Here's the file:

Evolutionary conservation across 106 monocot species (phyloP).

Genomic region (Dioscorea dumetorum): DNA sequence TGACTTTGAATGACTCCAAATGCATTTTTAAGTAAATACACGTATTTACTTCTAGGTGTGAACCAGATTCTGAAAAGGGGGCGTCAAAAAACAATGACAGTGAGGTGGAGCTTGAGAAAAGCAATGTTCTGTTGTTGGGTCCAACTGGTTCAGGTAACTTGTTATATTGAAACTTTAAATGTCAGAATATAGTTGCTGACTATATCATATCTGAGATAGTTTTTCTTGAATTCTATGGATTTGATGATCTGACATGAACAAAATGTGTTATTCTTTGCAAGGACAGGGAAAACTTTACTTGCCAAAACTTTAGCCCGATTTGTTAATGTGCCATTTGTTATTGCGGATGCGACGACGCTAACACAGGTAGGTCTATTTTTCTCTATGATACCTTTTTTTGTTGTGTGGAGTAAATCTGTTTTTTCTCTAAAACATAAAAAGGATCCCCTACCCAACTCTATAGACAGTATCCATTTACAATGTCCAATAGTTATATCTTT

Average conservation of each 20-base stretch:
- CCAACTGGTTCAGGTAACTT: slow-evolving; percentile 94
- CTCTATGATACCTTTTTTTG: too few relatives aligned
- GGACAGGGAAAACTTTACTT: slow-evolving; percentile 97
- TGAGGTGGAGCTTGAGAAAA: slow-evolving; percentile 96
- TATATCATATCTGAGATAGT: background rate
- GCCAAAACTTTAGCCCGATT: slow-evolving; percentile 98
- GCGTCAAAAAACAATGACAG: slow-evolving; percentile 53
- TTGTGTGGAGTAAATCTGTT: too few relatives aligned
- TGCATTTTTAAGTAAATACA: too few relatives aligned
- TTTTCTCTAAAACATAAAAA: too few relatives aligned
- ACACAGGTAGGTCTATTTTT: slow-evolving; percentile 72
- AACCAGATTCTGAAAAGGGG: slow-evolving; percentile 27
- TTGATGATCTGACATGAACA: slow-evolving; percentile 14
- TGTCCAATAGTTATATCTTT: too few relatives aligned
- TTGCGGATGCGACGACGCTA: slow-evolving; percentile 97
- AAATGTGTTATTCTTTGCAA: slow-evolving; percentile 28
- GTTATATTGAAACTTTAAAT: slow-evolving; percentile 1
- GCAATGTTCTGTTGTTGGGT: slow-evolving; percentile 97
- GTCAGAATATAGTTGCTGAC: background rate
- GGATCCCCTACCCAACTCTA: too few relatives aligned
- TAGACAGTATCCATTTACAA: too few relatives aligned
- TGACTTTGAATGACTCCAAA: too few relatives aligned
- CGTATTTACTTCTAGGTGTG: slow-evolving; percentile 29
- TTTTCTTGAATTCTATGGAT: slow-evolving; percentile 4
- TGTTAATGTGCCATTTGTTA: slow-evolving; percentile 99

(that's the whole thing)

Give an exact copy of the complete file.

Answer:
Evolutionary conservation across 106 monocot species (phyloP).

Genomic region (Dioscorea dumetorum): DNA sequence TGACTTTGAATGACTCCAAATGCATTTTTAAGTAAATACACGTATTTACTTCTAGGTGTGAACCAGATTCTGAAAAGGGGGCGTCAAAAAACAATGACAGTGAGGTGGAGCTTGAGAAAAGCAATGTTCTGTTGTTGGGTCCAACTGGTTCAGGTAACTTGTTATATTGAAACTTTAAATGTCAGAATATAGTTGCTGACTATATCATATCTGAGATAGTTTTTCTTGAATTCTATGGATTTGATGATCTGACATGAACAAAATGTGTTATTCTTTGCAAGGACAGGGAAAACTTTACTTGCCAAAACTTTAGCCCGATTTGTTAATGTGCCATTTGTTATTGCGGATGCGACGACGCTAACACAGGTAGGTCTATTTTTCTCTATGATACCTTTTTTTGTTGTGTGGAGTAAATCTGTTTTTTCTCTAAAACATAAAAAGGATCCCCTACCCAACTCTATAGACAGTATCCATTTACAATGTCCAATAGTTATATCTTT

Average conservation of each 20-base stretch:
- CCAACTGGTTCAGGTAACTT: slow-evolving; percentile 94
- CTCTATGATACCTTTTTTTG: too few relatives aligned
- GGACAGGGAAAACTTTACTT: slow-evolving; percentile 97
- TGAGGTGGAGCTTGAGAAAA: slow-evolving; percentile 96
- TATATCATATCTGAGATAGT: background rate
- GCCAAAACTTTAGCCCGATT: slow-evolving; percentile 98
- GCGTCAAAAAACAATGACAG: slow-evolving; percentile 53
- TTGTGTGGAGTAAATCTGTT: too few relatives aligned
- TGCATTTTTAAGTAAATACA: too few relatives aligned
- TTTTCTCTAAAACATAAAAA: too few relatives aligned
- ACACAGGTAGGTCTATTTTT: slow-evolving; percentile 72
- AACCAGATTCTGAAAAGGGG: slow-evolving; percentile 27
- TTGATGATCTGACATGAACA: slow-evolving; percentile 14
- TGTCCAATAGTTATATCTTT: too few relatives aligned
- TTGCGGATGCGACGACGCTA: slow-evolving; percentile 97
- AAATGTGTTATTCTTTGCAA: slow-evolving; percentile 28
- GTTATATTGAAACTTTAAAT: slow-evolving; percentile 1
- GCAATGTTCTGTTGTTGGGT: slow-evolving; percentile 97
- GTCAGAATATAGTTGCTGAC: background rate
- GGATCCCCTACCCAACTCTA: too few relatives aligned
- TAGACAGTATCCATTTACAA: too few relatives aligned
- TGACTTTGAATGACTCCAAA: too few relatives aligned
- CGTATTTACTTCTAGGTGTG: slow-evolving; percentile 29
- TTTTCTTGAATTCTATGGAT: slow-evolving; percentile 4
- TGTTAATGTGCCATTTGTTA: slow-evolving; percentile 99